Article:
Background: The diagnosis of depression is not only highly prevalent but also remarkable
heterogeneous symptomatically. Only a few symptoms are considered common to most presentations
of depression, while others form various combinations to define subtypes of depressive disorder.
Most antemortem neuroimaging studies and postmortem neurochemical and cellular research
have demonstrated significant structural, functional and cellular alterations shared by a majority of
subjects with depression. However, it seems very likely that identifying relevant etiological factors
and cellular mechanisms associated with the specific neuropathology of depression subtypes may
help to focus or individualize depression treatments.
Objective: The main aim of this review article is to point to the need of studying those differential
cellular mechanisms characterizing different subtypes of depression as they relate to relevant neural
Method: The review is based on a literature search using mainly PubMed and Google Scholar databases.
Articles were considered relevant if they contained studies relating depression subtypes (or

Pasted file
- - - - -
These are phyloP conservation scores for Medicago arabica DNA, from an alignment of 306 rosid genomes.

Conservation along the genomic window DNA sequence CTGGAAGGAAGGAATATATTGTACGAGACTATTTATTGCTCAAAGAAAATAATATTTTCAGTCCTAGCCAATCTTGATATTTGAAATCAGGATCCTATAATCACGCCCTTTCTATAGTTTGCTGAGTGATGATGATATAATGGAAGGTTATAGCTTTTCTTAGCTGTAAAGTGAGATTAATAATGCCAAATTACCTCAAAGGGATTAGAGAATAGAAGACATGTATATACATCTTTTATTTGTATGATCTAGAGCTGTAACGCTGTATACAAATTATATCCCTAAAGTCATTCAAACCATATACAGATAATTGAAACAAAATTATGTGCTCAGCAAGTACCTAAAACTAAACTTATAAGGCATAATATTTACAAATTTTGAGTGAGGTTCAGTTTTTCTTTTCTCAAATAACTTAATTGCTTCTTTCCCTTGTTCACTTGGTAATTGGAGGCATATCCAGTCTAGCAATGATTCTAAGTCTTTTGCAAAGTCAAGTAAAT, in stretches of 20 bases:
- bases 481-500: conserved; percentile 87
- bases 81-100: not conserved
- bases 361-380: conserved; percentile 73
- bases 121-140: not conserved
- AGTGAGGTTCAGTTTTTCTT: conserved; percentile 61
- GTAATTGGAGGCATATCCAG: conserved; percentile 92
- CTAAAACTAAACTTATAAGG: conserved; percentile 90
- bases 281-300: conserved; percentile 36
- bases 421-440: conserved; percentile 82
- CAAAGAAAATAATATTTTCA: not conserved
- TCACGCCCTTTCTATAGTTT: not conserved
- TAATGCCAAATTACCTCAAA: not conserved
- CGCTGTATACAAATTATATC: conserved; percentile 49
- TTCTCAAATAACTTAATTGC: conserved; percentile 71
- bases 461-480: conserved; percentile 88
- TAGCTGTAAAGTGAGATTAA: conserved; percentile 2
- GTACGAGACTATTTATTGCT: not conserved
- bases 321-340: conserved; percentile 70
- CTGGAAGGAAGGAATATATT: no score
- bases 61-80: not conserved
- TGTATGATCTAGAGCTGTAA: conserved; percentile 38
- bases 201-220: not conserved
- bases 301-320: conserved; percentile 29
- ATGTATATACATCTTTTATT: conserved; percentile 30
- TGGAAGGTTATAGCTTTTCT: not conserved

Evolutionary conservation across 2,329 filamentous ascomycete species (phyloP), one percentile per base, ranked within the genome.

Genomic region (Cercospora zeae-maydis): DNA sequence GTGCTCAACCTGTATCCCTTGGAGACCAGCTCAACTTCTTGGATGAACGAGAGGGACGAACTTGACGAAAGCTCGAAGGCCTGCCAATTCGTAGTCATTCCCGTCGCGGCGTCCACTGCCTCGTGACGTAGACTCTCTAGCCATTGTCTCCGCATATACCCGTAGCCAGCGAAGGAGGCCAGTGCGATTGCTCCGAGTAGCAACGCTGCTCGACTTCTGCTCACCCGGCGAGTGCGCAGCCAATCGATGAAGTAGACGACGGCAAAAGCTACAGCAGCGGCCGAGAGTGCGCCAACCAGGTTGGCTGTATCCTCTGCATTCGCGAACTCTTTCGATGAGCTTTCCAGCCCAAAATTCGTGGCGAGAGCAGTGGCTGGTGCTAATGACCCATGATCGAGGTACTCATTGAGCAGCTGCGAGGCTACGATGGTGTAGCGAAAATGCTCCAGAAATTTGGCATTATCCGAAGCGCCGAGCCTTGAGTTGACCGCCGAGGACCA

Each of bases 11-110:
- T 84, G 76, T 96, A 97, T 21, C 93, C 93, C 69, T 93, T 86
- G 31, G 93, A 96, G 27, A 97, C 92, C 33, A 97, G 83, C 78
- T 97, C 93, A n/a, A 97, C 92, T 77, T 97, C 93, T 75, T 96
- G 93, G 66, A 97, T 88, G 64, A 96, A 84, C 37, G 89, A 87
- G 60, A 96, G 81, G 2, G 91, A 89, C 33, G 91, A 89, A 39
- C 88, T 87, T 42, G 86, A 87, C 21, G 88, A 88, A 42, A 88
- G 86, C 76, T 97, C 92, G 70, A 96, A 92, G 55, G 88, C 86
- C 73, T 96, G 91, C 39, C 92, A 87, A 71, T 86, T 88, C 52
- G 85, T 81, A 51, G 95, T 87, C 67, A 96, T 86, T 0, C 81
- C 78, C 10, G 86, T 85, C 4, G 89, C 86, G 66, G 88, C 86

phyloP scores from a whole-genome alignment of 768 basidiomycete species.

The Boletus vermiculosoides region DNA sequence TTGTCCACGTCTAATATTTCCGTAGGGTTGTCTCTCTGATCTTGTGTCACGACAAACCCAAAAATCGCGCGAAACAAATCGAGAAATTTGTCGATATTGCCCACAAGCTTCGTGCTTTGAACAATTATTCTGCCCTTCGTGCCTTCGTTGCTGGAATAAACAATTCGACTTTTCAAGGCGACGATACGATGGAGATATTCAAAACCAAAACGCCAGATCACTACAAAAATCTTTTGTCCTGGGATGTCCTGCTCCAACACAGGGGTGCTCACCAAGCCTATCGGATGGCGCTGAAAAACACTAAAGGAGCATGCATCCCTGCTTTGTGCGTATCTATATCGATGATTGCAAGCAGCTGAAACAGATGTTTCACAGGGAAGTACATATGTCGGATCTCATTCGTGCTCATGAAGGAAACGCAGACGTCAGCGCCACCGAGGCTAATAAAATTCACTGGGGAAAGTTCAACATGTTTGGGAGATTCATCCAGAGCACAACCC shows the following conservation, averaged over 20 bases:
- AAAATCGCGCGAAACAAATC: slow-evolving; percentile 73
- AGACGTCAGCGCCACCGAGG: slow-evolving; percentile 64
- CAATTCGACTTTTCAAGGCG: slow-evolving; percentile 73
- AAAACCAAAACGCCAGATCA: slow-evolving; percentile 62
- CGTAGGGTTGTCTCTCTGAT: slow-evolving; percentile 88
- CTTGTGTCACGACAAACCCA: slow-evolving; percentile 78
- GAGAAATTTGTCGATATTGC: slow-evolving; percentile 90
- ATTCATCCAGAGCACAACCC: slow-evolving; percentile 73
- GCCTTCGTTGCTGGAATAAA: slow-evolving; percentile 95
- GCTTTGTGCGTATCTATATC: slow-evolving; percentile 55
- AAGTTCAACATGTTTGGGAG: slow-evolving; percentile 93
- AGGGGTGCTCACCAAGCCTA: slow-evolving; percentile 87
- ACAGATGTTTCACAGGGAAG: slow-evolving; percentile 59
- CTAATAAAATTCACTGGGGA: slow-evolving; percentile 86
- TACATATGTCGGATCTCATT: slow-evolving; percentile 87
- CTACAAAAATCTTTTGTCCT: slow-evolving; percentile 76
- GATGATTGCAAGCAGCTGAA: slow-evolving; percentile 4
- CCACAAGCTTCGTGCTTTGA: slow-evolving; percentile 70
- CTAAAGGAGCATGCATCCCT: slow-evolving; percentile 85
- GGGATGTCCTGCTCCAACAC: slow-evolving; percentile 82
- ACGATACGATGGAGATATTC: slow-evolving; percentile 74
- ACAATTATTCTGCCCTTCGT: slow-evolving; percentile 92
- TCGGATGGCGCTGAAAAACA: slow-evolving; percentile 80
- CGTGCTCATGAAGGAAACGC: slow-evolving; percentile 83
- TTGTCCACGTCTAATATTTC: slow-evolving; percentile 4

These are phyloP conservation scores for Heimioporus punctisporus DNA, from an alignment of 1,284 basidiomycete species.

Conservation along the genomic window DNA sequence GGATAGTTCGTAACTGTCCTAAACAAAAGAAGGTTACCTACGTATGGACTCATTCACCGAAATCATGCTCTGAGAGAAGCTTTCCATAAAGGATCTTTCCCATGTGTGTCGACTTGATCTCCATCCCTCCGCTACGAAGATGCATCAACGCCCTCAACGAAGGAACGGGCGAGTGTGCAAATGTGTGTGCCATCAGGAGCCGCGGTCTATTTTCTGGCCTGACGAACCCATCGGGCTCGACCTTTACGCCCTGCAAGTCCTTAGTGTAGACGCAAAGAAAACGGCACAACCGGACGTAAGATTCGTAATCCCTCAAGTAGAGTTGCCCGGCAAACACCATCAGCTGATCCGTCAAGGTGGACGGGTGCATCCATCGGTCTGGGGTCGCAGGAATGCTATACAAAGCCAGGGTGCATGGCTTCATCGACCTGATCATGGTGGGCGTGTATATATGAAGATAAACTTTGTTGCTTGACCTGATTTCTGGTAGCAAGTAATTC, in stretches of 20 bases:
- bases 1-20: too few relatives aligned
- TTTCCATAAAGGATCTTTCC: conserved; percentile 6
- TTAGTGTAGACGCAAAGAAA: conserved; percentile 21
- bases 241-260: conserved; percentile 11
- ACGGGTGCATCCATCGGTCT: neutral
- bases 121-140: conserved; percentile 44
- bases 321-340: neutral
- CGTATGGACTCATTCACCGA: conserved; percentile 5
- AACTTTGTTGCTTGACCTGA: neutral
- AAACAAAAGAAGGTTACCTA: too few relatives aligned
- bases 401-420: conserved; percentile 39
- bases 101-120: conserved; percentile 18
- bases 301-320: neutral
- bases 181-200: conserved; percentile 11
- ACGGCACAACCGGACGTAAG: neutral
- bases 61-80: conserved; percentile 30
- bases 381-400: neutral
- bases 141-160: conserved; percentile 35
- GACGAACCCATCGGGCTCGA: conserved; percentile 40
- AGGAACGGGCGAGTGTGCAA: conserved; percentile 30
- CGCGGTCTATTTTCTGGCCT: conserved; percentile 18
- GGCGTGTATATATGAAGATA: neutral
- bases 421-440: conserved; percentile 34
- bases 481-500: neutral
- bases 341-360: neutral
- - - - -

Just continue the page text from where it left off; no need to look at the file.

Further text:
distinct symptom clusters) to neuroimaging or neuropathological parameters.
Results and Conclusions: Antemortem quantification in psychiatric diagnostic scales and neuroimaging
studies, with their larger number of subjects, have started to identify functional differences
that discriminate depression subtypes. However, characterization of cellular and neurochemical
pathology in neurons and glial cells has yet to be directed to uncover molecular and cellular mechanisms
in relevant brain centers and circuits differentially affected in depression subtypes. Identifying
these mechanisms will depend on our ability to first sort out cellular alterations by combining postmortem
and animal model studies of depression subtypes.